OnPath Credit Union

How to Improve Your Credit Score


Every person is a multifaceted individual who faces unique struggles. Many consumers have overcome significant obstacles in their lives, some of which have knock-on financial consequences.

Fair or not, your credit “worthiness” is distilled down to a three-digit number that represents the totality of your financial existence – in the eyes of lenders at least.

Unfortunately, there are a several aspects of modern life that are dictated by this three-digit number, whether it’s qualifying for an auto loan, getting a good apartment or purchasing a home. Virtually everyone has an incentive to improve their credit rating or maintain it at high levels.

How Credit Score Is Calculated

Your History of Debt Payments (35 percent): The most important factor in the credit score calculation is payment history. Missing payments or late payments will have the most deleterious effects on your credit score.

Credit Utilization (30 percent): Many consumers don’t realize just how important credit utilization (the percentage of your available credit lines currently used) is to the credit score calculation. In other words, having three maxed-out credit cards will have a significant negative effect on your credit score.

Length of Credit History (15 percent): Lenders like longer credit histories as it demonstrates consistent (preferably good) financial behavior over time.

Debt Mix (10 percent): Having a mix of credit lines, like a credit card, car loan and mortgage, can have a positive impact on your overall credit rating. This may seem a little counterintuitive as you may have heard financial experts preach that relying on loans to cover purchases is fundamentally bad. The credit rating agencies don’t necessarily agree. As long as you’re maintaining a healthy credit utilization rate and are making payments on time, having several loans or lines of credit is good.

New Credit Inquiries (10 percent):Hard pulls (or hard inquires) of your credit report can negatively impact your credit score – but it’s one of the lesser factors. Having one or two when you’re shopping for a mortgage likely won’t have long-term consequences, but a half dozen new credit inquiries in quick succession may indicate a borrower with maxed credit is desperately seeking a new line.

Collections (Wildcard): Maybe the most catastrophic of the negative factors – and the one that doesn’t apply to everyone – are collection actions. These can range from bankruptcies and foreclosures or repossessions to other collection methods like wage garnishment due to chronic missed payments. These types of marks can stay on your credit history for years.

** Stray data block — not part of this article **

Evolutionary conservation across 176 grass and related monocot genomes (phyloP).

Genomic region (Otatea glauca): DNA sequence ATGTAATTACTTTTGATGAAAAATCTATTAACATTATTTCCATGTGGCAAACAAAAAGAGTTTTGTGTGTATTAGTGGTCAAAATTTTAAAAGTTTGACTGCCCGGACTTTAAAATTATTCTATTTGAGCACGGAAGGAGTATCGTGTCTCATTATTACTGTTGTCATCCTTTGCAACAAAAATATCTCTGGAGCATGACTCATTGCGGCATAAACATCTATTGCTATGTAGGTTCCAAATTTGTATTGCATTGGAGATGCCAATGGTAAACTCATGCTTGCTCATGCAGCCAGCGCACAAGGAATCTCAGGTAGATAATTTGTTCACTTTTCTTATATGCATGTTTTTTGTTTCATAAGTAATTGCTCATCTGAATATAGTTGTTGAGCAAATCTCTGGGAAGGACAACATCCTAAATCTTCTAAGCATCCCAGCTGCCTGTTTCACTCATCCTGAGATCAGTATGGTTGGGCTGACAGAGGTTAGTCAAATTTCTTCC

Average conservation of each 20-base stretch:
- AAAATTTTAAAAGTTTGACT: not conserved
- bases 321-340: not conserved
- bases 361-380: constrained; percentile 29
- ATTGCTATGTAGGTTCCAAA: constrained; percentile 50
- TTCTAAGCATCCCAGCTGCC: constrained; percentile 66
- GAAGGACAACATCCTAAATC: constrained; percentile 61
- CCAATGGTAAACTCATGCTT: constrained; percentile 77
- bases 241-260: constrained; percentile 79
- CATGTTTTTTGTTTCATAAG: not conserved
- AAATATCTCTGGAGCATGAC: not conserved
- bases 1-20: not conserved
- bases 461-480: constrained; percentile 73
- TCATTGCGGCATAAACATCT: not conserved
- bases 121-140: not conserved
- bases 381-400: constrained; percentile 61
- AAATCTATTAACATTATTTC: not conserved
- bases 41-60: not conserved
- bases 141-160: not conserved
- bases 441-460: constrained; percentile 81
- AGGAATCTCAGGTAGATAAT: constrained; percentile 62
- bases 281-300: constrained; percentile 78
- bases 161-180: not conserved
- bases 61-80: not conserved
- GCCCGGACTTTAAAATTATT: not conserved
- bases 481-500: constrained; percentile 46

Steps to Improve Your Credit Score

Review Your Credit Report: Check for errors and dispute them if necessary. Mistakes on your report can unfairly lower your score.

Pay Your Bills on Time: Set up automatic payments or reminders to ensure you never miss a due date.

Reduce Credit Utilization: Try to keep your credit utilization below 30 percent. This means if you have a $30,000 limit on all your credit cards combined, carry no more than $10,000 on them at any one time. Paying off high-interest debts first (especially credit card debt) can help you accelerate credit utilization improvements.

Avoid Unnecessary Credit Inquiries: Apply for new credit only when necessary to avoid multiple hard inquiries.

Build a Long Credit History: Keep your oldest accounts open, even if you don't use them often, to maintain a longer credit history.

Seek Professional Help if Needed: Consider working with a credit counseling service if you're struggling to manage your debts. Members of OnPath Federal Credit Union have access to exclusive credit and financial counseling and education resources.

Set Realistic Expectations: Understand that there's no magic bullet for improving your credit score overnight. It may take several years of diligent effort to see substantial improvement.

Monitor Your Progress: Regularly check your credit score to track your progress and adjust your strategies as needed.

Understanding the Time Frame

Many of these steps are manageable, even for households on a tight budget. Borrowers do need to be realistic and try not to get discouraged. Slow progress is not necessarily an indication that your efforts aren’t working. The rate at which your credit rating improves will be based in part on the severity of the underlying credit problem:

  • Minor Issues: If you're correcting small errors or working to reduce credit utilization, you may see improvements within a few months.
  • Major Issues: Bankruptcies, foreclosures or significant delinquencies can take several years to recover from.

It's essential to remain patient and consistent in your efforts. Your credit score reflects your financial habits over time, and significant improvement requires a persistent and thoughtful approach.

You Deserve a Financial Advocate in Your Corner

At OnPath Federal Credit Union, we take pride in being the local New Orleans partner businesses and individuals can rely on for exceptional banking services and financial help. In addition to great loans with competitive rates and terms, members also have access to exclusive perks like financial education seminars and credit counseling. We’re ready to partner with you on a credit-enhancing plan of action. Call us at 800.749.6193 to learn about membership.